Yeah, I would imagine that he probably shouldn't be on the terror watch list: Some U.S. lawmakers are trying to pass legislation to remove former South African President Nelson Mandela from a U.S. list of terrorists by his 90th birthday next month, officials said on Thursday. South African Ambassador to the United States Welile Nhlapo said he was in talks with the State Department and lawmakers to resolve the issue by Mandela's birthday on July 18. Lawmakers in April introduced legislation in Congress to remove Mandela from the list, a step that is normally a government administrative matter, because they were frustrated by the time the process was taking. Really, it's enough to make you want to puke--can't these people do anything right? What do you have to do to get a functioning State Department around here?
Venezuela lines up against the European Union: Venezuelan President Hugo Chavez threatened Thursday to punish European countries that apply strict new rules for deporting illegal immigrants by denying them oil and blocking their investments. The EU Parliament passed new guidelines Wednesday under which illegal migrants can be held in special detention centers - not jails - for up to 18 months before being expelled. Chavez said in a televised speech that the measure shows "signs of fascism," and that countries would have to "build concentration camps" to hold millions of immigrants. "Our oil shouldn't go to those countries" that adopt the policy, he said. Venezuela sells most of its oil to the United States despite political tensions between the two nations, but is only a minor supplier to Europe. Some European companies operate in Venezuela, including France's Total and Norway's Statoil. Chavez added that "if some European country starts to apply this and jails Colombians, Paraguayans, Bolivians, Ecuadoreans, then we're going to make our own list of companies from that country that have investments in Venezuela.
But good things only happen to good people in a Christian land, right? The winner of last week's $57 million Mega Millions lottery jackpot is a registered sex offender who also pleaded guilty to two breaking and entering charges in the 1980s. Fred Topous Jr., 45, was discharged from Michigan Department of Corrections supervision in October 2006. The Kent City man traveled to Lansing on Tuesday to claim the prize from Friday's drawing in the multistate game. Topous chose to take the prize as a $34 million lump sum payment, before taxes.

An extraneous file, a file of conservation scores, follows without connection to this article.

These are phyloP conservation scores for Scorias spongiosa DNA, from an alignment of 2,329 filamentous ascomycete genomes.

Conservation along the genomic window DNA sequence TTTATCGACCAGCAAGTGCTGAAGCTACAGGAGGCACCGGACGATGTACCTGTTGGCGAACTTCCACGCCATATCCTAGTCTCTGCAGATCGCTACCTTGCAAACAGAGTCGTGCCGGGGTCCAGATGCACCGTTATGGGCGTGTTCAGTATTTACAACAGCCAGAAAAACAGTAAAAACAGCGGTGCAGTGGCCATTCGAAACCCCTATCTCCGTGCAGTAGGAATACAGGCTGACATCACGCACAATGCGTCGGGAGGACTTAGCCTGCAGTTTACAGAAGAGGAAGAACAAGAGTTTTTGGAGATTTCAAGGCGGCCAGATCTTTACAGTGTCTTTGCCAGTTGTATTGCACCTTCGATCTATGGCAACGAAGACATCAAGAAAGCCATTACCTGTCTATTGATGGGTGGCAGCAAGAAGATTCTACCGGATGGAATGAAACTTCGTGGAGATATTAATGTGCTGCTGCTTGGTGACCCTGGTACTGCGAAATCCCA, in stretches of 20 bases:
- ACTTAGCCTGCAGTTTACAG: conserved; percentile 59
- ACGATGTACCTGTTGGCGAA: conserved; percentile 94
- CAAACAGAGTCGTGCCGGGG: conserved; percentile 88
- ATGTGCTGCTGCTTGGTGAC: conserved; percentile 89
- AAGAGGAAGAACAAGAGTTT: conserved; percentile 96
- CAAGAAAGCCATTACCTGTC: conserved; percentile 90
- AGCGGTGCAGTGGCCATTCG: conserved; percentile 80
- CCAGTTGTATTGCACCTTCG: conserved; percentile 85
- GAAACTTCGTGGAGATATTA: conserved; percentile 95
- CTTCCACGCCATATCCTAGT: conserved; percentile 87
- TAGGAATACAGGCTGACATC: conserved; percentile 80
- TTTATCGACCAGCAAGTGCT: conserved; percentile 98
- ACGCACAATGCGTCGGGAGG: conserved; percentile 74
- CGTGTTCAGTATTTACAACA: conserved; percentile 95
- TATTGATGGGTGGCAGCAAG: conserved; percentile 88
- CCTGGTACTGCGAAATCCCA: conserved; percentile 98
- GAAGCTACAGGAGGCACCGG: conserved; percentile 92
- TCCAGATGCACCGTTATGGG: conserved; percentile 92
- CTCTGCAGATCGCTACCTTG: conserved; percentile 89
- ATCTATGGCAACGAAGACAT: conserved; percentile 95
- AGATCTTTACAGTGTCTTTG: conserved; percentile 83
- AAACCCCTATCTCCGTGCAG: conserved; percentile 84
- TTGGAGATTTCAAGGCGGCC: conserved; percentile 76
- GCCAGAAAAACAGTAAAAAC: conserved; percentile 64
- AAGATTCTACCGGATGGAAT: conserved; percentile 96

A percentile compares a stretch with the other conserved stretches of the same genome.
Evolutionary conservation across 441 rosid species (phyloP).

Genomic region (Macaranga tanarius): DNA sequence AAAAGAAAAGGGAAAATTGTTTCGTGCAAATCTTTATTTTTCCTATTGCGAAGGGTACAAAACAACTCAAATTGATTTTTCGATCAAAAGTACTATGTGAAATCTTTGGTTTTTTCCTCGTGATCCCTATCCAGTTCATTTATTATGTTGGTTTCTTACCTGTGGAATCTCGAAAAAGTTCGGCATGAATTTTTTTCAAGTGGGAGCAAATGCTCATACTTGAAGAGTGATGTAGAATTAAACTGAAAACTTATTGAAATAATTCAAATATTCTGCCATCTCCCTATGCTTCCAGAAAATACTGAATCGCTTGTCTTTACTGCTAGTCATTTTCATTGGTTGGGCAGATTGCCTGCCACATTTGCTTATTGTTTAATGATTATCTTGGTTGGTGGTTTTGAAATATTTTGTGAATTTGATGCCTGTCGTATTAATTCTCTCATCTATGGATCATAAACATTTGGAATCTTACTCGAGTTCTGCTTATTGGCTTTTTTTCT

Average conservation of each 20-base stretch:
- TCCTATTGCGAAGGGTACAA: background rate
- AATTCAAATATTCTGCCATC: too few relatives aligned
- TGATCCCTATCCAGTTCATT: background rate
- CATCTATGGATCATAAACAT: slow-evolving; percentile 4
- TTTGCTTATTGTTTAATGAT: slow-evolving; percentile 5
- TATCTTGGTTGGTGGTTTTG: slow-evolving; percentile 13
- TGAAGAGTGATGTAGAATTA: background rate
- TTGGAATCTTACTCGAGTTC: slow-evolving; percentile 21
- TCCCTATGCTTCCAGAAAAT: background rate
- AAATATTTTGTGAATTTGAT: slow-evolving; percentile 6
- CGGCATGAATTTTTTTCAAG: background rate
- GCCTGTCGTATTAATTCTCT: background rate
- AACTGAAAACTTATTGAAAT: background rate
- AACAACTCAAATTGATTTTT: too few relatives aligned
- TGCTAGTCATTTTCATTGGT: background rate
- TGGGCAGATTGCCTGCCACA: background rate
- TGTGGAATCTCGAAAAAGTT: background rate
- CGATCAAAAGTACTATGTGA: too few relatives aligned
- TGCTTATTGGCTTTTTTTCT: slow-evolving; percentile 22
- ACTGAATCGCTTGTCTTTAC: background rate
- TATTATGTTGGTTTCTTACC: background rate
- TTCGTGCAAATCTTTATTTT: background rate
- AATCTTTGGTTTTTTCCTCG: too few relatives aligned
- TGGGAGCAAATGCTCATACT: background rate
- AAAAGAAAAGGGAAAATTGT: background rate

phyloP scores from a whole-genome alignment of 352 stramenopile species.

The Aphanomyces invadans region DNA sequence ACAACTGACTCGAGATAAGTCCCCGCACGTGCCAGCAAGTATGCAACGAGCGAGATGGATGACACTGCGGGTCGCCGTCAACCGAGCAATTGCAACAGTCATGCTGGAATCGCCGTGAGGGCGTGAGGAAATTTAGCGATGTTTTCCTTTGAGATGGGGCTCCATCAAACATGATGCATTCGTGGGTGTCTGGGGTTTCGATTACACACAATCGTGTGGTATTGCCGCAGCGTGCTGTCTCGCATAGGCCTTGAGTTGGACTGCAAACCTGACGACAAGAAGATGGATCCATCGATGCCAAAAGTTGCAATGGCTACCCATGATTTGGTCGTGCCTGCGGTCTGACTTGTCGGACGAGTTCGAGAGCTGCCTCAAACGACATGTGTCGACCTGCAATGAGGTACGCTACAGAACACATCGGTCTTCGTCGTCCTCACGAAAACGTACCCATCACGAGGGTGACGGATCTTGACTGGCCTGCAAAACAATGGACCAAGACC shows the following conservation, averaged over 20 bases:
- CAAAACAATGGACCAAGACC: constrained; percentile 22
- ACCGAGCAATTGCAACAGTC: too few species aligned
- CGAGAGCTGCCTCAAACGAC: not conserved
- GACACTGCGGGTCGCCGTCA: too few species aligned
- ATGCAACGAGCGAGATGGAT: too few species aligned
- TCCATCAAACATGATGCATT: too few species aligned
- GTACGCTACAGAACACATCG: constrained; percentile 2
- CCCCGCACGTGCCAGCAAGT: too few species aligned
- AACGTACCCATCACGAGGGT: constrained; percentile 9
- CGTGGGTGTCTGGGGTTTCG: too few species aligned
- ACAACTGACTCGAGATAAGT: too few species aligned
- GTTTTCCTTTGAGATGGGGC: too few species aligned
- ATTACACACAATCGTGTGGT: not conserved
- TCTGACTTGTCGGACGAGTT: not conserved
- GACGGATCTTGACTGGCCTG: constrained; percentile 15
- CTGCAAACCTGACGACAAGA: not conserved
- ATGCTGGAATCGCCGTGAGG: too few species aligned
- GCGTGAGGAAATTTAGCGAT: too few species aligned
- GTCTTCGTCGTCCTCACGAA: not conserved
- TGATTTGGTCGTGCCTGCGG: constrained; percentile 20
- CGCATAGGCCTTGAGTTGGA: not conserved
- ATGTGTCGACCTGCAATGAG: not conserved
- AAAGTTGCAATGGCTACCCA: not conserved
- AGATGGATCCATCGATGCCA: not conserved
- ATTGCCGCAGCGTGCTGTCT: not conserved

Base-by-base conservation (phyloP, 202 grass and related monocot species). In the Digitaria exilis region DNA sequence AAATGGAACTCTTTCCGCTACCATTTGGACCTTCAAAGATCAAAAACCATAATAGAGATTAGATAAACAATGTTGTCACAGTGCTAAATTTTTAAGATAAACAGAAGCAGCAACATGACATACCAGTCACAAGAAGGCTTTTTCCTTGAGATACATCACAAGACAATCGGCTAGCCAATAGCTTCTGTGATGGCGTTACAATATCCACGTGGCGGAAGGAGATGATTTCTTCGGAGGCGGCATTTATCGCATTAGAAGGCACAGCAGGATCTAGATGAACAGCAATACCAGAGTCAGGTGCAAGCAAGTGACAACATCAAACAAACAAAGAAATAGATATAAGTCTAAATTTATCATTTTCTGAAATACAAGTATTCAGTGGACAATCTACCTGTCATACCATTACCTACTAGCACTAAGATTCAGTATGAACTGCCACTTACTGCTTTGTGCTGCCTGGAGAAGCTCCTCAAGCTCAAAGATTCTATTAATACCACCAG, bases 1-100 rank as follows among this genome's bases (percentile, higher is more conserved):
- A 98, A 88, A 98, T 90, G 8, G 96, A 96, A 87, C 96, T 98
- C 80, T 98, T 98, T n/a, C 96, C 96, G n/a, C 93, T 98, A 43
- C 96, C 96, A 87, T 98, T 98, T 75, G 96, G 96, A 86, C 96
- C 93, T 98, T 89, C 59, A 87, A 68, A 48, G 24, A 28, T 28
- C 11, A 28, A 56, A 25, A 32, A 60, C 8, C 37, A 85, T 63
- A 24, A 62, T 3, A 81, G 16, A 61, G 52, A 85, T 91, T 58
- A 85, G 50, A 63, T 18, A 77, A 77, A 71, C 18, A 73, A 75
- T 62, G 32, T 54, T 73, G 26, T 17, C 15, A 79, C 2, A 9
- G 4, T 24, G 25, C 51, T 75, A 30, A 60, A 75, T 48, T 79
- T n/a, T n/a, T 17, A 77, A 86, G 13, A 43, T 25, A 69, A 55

Four opposition party activists were killed in a firebombing near Harare overnight, the party said Thursday, the attacks carried out even as South African President Thabo Mbeki was in Zimbabwe on a mediation mission. The opposition has said more than 60 of its activists have been killed in recent weeks, and accuses President Robert Mugabe of unleashing widespread violence to ensure victory over Movement for Democratic Change candidate Morgan Tsvangirai in a presidential runoff to be held in just over a week. Independent human rights activists have implicated police and soldiers as well as Mugabe party militants in the violence. Movement for Democratic Change spokesman Nqobizitha Mlilo said that militants linked to Mugabe's party were seen in the area before the firebomb attack on the home of one party activist. Mlilo said the activist and three colleagues were killed, an unusually high one-day toll. Mugabe "is behaving like a warlord," Mlilo said. "This violence must stop."
If we can't get Bin Laden, how the heck are we going to get Ahmadinejad?Iranian President Mahmoud Ahmadinejad on Thursday accused the United States of plotting to kidnap and assassinate him during a visit this year to Iraq, state media reported. The hardline president told a meeting of clerics in the central city of Qom that Iran's "enemies" planned to kill him when he went to Baghdad in March, according to the president's Web site. Iranian leaders usually use the term "enemies" to refer to Western nations and the United States in particular.
Long overdue: With their arrest Thursday on a nine-count indictment, two former investment fund managers for banking titan Bear Stearns are now the public face of the nation's mortgage finance meltdown. FBI agents made the first high-level arrests of Wall Street executives in connection with the nation's sub-prime meltdown, parading the handcuffed fund managers in front of cameras as the sun came up over Manhattan. The U.S. Attorney's Office in Brooklyn brought the securities and wire fraud charges against Ralph Cioffi, 52, and Matthew Tannin, 46, respectively the founder of two Bear Stearns hedge funds for ultra wealthy investors and the funds' manager. The two were also charged with conspiracy, and the Securities and Exchange Commission brought civil charges against the pair Thursday. The indictment alleges the two deceived investors into believing the hedge funds, which held special mortgage bonds that were backed with now-toxic sub-prime home loans, were healthy when they knew clearly they were not. The end result was that well-heeled investors like the one described in the indictment, Major Investor #1, collectively lost more than $1.5 billion.